HOUSTON – Suspects with violent histories have been released back onto the streets only to end up being accused of committing more crimes.
KPRC 2 Investigates examined the history of low bonds, or personal bonds, given to people accused of being repeat offenders. In many cases, those offenders end up committing crimes that change a family’s life forever.
At 20 years old, Caitlynne Rose Guajardo was married to her husband Alex and pregnant with her second child.
“Like most women in domestic abuse situations, she really believed (Alex) was going change,” said Melanie Infinger, Guajardo’s mother.
In August 2019, when Guajardo wound up in the emergency room, she finally pressed charges. Alex was arrested.
When Alex was charged with attacking Guajardo he was already out of jail on a pair of bonds. Neither required him to put up money before his release. He was facing charges of a second DWI and running from an accident.
Alex was released again on a personal bond. Just two days later, Guajardo and her unborn child were dead.
“Ultimately it cost her life because they let him out,” said Infinger.
“How do you tell a child her mother was murdered and the person accused of the crime is her father?” she added.
Homicide suspects previously released on multiple bonds
After reviewing homicide cases filed during the last two years, KPRC 2 Investigates found 27 cases where a defendant was out on two or more bonds at the time they were accused of killing someone.
Unsecured bonds in felony cases
Another concern is the increasing use of unsecured, or personal bonds, in felony cases. These bonds don’t require defendants to put up any money for their release.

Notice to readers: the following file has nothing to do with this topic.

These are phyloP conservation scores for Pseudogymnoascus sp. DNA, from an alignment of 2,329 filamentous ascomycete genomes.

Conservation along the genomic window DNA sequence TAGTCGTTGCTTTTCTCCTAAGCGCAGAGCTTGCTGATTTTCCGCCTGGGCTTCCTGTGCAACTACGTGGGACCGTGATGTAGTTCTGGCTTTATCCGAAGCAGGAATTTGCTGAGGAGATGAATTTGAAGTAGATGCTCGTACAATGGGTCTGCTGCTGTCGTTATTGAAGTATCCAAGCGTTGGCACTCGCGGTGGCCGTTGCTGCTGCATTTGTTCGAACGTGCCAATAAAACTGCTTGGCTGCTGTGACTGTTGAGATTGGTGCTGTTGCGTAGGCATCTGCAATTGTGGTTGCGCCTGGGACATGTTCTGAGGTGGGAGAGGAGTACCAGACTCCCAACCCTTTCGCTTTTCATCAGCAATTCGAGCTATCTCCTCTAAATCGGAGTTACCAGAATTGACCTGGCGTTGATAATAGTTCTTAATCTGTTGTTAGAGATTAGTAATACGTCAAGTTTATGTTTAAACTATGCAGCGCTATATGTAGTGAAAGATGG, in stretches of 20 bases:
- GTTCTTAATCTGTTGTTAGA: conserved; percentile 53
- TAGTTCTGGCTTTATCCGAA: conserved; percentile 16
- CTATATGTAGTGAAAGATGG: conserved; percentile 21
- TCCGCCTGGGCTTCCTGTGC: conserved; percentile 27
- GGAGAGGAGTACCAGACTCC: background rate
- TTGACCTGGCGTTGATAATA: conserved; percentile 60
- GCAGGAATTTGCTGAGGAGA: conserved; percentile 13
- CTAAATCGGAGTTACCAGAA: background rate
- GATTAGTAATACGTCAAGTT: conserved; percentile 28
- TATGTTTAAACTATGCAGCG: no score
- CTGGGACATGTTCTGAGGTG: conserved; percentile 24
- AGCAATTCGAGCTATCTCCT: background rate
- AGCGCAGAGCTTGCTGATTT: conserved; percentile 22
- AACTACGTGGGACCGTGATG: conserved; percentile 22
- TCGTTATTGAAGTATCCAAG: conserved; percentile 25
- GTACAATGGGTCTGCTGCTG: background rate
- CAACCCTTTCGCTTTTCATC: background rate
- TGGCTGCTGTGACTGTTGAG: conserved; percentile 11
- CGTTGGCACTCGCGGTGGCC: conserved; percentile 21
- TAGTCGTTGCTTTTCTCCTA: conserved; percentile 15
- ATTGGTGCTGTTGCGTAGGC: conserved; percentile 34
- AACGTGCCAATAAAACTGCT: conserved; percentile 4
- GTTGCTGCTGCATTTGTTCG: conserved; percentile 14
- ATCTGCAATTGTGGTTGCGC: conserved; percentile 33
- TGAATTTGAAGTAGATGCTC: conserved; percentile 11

In 2015, out of all the felony bonds issued, 3.4% were unsecured. By 2020, that number grew to 29.5%.
Judge Chris Morton presides over the 230th District Court. He is the only felony court judge who agreed to speak with KPRC 2.
“I think that there’s a new philosophy that people who can’t afford bond are entitled to personal recognizance bonds,” said Morton.
“You issued the most personal bonds. Why?” KPRC 2 Investigator Robert Arnold asked Morton.
“Whenever someone is indigent, cannot afford a bond, I must give them a bond they can make,” Morton replied.
Morton said the Texas Constitution guarantees defendants the right to bond in most cases and bond can’t be a form of punishment, even when someone is repeatedly charged.
“At what point as a judge do you go, ‘Enough is enough?’” asked Arnold.
“Well, the law doesn’t allow me to say, ‘Enough is enough.’” Morton replied.
“If a person is accused of a crime and accused of another crime, until they’re convicted they still must be treated by a judge or by a jury as they’re innocent until proven guilty,” Morton added.
Personal bonds issued by court
KPRC 2 Investigates looked at 18,369 felony cases with pending court dates in Harris County. Below is a breakdown by felony court of how many personal bonds and general order bonds were issued in these cases.